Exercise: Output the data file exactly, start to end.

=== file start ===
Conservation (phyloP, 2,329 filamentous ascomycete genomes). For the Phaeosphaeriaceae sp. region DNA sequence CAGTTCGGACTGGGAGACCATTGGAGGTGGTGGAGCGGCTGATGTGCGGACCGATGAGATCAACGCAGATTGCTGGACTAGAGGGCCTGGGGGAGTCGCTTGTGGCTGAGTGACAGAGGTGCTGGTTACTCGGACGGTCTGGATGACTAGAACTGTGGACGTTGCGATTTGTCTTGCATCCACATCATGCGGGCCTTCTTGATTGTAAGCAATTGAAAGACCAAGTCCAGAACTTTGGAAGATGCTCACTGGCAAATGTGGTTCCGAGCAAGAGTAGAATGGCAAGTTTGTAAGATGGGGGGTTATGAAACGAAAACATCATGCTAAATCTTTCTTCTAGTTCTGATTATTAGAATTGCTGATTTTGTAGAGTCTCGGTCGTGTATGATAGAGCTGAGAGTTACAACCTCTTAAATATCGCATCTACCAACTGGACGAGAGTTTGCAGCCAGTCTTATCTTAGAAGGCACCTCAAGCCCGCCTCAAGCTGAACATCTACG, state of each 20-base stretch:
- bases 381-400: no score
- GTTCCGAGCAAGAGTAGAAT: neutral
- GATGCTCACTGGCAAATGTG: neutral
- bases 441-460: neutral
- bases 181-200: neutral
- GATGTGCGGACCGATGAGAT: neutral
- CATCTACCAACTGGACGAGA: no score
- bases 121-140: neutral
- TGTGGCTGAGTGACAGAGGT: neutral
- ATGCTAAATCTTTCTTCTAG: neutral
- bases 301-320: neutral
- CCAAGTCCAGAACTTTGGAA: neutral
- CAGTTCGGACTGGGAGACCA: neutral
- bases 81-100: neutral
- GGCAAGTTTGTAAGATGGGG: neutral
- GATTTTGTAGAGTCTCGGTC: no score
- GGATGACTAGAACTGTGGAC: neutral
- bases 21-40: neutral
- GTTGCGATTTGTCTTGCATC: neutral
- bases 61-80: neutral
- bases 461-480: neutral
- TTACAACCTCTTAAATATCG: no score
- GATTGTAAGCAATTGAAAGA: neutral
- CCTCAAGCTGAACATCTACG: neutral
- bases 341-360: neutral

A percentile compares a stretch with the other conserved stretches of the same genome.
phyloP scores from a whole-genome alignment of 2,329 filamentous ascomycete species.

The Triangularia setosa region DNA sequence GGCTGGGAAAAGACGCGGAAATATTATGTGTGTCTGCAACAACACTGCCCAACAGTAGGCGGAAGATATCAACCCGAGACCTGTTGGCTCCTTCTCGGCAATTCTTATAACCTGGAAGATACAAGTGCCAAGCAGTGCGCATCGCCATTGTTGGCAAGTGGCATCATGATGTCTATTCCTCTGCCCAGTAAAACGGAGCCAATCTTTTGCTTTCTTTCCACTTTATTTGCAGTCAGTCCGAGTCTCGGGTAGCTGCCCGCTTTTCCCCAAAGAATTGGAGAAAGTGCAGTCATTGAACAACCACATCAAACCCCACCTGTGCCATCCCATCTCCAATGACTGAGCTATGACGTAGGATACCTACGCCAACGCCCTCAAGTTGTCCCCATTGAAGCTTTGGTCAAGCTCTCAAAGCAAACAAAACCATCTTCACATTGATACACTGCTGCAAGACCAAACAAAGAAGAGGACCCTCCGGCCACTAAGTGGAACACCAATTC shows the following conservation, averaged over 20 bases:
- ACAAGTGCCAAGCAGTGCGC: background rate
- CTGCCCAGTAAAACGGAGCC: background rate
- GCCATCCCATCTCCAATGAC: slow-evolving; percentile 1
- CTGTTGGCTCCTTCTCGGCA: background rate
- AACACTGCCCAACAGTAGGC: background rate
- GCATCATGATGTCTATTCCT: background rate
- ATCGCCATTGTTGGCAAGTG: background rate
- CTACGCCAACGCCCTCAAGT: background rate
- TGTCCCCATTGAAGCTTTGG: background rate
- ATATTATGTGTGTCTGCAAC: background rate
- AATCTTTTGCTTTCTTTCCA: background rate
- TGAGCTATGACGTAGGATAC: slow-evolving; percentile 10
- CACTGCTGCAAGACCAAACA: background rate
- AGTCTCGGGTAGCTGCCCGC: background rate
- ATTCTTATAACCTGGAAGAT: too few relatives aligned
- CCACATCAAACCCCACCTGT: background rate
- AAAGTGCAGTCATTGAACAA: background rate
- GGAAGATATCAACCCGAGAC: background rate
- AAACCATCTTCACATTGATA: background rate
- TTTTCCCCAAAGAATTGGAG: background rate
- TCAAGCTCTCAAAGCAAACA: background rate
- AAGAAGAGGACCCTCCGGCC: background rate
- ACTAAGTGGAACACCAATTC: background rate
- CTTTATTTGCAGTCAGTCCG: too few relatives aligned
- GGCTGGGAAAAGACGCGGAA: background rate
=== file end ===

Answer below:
Conservation (phyloP, 2,329 filamentous ascomycete genomes). For the Phaeosphaeriaceae sp. region DNA sequence CAGTTCGGACTGGGAGACCATTGGAGGTGGTGGAGCGGCTGATGTGCGGACCGATGAGATCAACGCAGATTGCTGGACTAGAGGGCCTGGGGGAGTCGCTTGTGGCTGAGTGACAGAGGTGCTGGTTACTCGGACGGTCTGGATGACTAGAACTGTGGACGTTGCGATTTGTCTTGCATCCACATCATGCGGGCCTTCTTGATTGTAAGCAATTGAAAGACCAAGTCCAGAACTTTGGAAGATGCTCACTGGCAAATGTGGTTCCGAGCAAGAGTAGAATGGCAAGTTTGTAAGATGGGGGGTTATGAAACGAAAACATCATGCTAAATCTTTCTTCTAGTTCTGATTATTAGAATTGCTGATTTTGTAGAGTCTCGGTCGTGTATGATAGAGCTGAGAGTTACAACCTCTTAAATATCGCATCTACCAACTGGACGAGAGTTTGCAGCCAGTCTTATCTTAGAAGGCACCTCAAGCCCGCCTCAAGCTGAACATCTACG, state of each 20-base stretch:
- bases 381-400: no score
- GTTCCGAGCAAGAGTAGAAT: neutral
- GATGCTCACTGGCAAATGTG: neutral
- bases 441-460: neutral
- bases 181-200: neutral
- GATGTGCGGACCGATGAGAT: neutral
- CATCTACCAACTGGACGAGA: no score
- bases 121-140: neutral
- TGTGGCTGAGTGACAGAGGT: neutral
- ATGCTAAATCTTTCTTCTAG: neutral
- bases 301-320: neutral
- CCAAGTCCAGAACTTTGGAA: neutral
- CAGTTCGGACTGGGAGACCA: neutral
- bases 81-100: neutral
- GGCAAGTTTGTAAGATGGGG: neutral
- GATTTTGTAGAGTCTCGGTC: no score
- GGATGACTAGAACTGTGGAC: neutral
- bases 21-40: neutral
- GTTGCGATTTGTCTTGCATC: neutral
- bases 61-80: neutral
- bases 461-480: neutral
- TTACAACCTCTTAAATATCG: no score
- GATTGTAAGCAATTGAAAGA: neutral
- CCTCAAGCTGAACATCTACG: neutral
- bases 341-360: neutral

A percentile compares a stretch with the other conserved stretches of the same genome.
phyloP scores from a whole-genome alignment of 2,329 filamentous ascomycete species.

The Triangularia setosa region DNA sequence GGCTGGGAAAAGACGCGGAAATATTATGTGTGTCTGCAACAACACTGCCCAACAGTAGGCGGAAGATATCAACCCGAGACCTGTTGGCTCCTTCTCGGCAATTCTTATAACCTGGAAGATACAAGTGCCAAGCAGTGCGCATCGCCATTGTTGGCAAGTGGCATCATGATGTCTATTCCTCTGCCCAGTAAAACGGAGCCAATCTTTTGCTTTCTTTCCACTTTATTTGCAGTCAGTCCGAGTCTCGGGTAGCTGCCCGCTTTTCCCCAAAGAATTGGAGAAAGTGCAGTCATTGAACAACCACATCAAACCCCACCTGTGCCATCCCATCTCCAATGACTGAGCTATGACGTAGGATACCTACGCCAACGCCCTCAAGTTGTCCCCATTGAAGCTTTGGTCAAGCTCTCAAAGCAAACAAAACCATCTTCACATTGATACACTGCTGCAAGACCAAACAAAGAAGAGGACCCTCCGGCCACTAAGTGGAACACCAATTC shows the following conservation, averaged over 20 bases:
- ACAAGTGCCAAGCAGTGCGC: background rate
- CTGCCCAGTAAAACGGAGCC: background rate
- GCCATCCCATCTCCAATGAC: slow-evolving; percentile 1
- CTGTTGGCTCCTTCTCGGCA: background rate
- AACACTGCCCAACAGTAGGC: background rate
- GCATCATGATGTCTATTCCT: background rate
- ATCGCCATTGTTGGCAAGTG: background rate
- CTACGCCAACGCCCTCAAGT: background rate
- TGTCCCCATTGAAGCTTTGG: background rate
- ATATTATGTGTGTCTGCAAC: background rate
- AATCTTTTGCTTTCTTTCCA: background rate
- TGAGCTATGACGTAGGATAC: slow-evolving; percentile 10
- CACTGCTGCAAGACCAAACA: background rate
- AGTCTCGGGTAGCTGCCCGC: background rate
- ATTCTTATAACCTGGAAGAT: too few relatives aligned
- CCACATCAAACCCCACCTGT: background rate
- AAAGTGCAGTCATTGAACAA: background rate
- GGAAGATATCAACCCGAGAC: background rate
- AAACCATCTTCACATTGATA: background rate
- TTTTCCCCAAAGAATTGGAG: background rate
- TCAAGCTCTCAAAGCAAACA: background rate
- AAGAAGAGGACCCTCCGGCC: background rate
- ACTAAGTGGAACACCAATTC: background rate
- CTTTATTTGCAGTCAGTCCG: too few relatives aligned
- GGCTGGGAAAAGACGCGGAA: background rate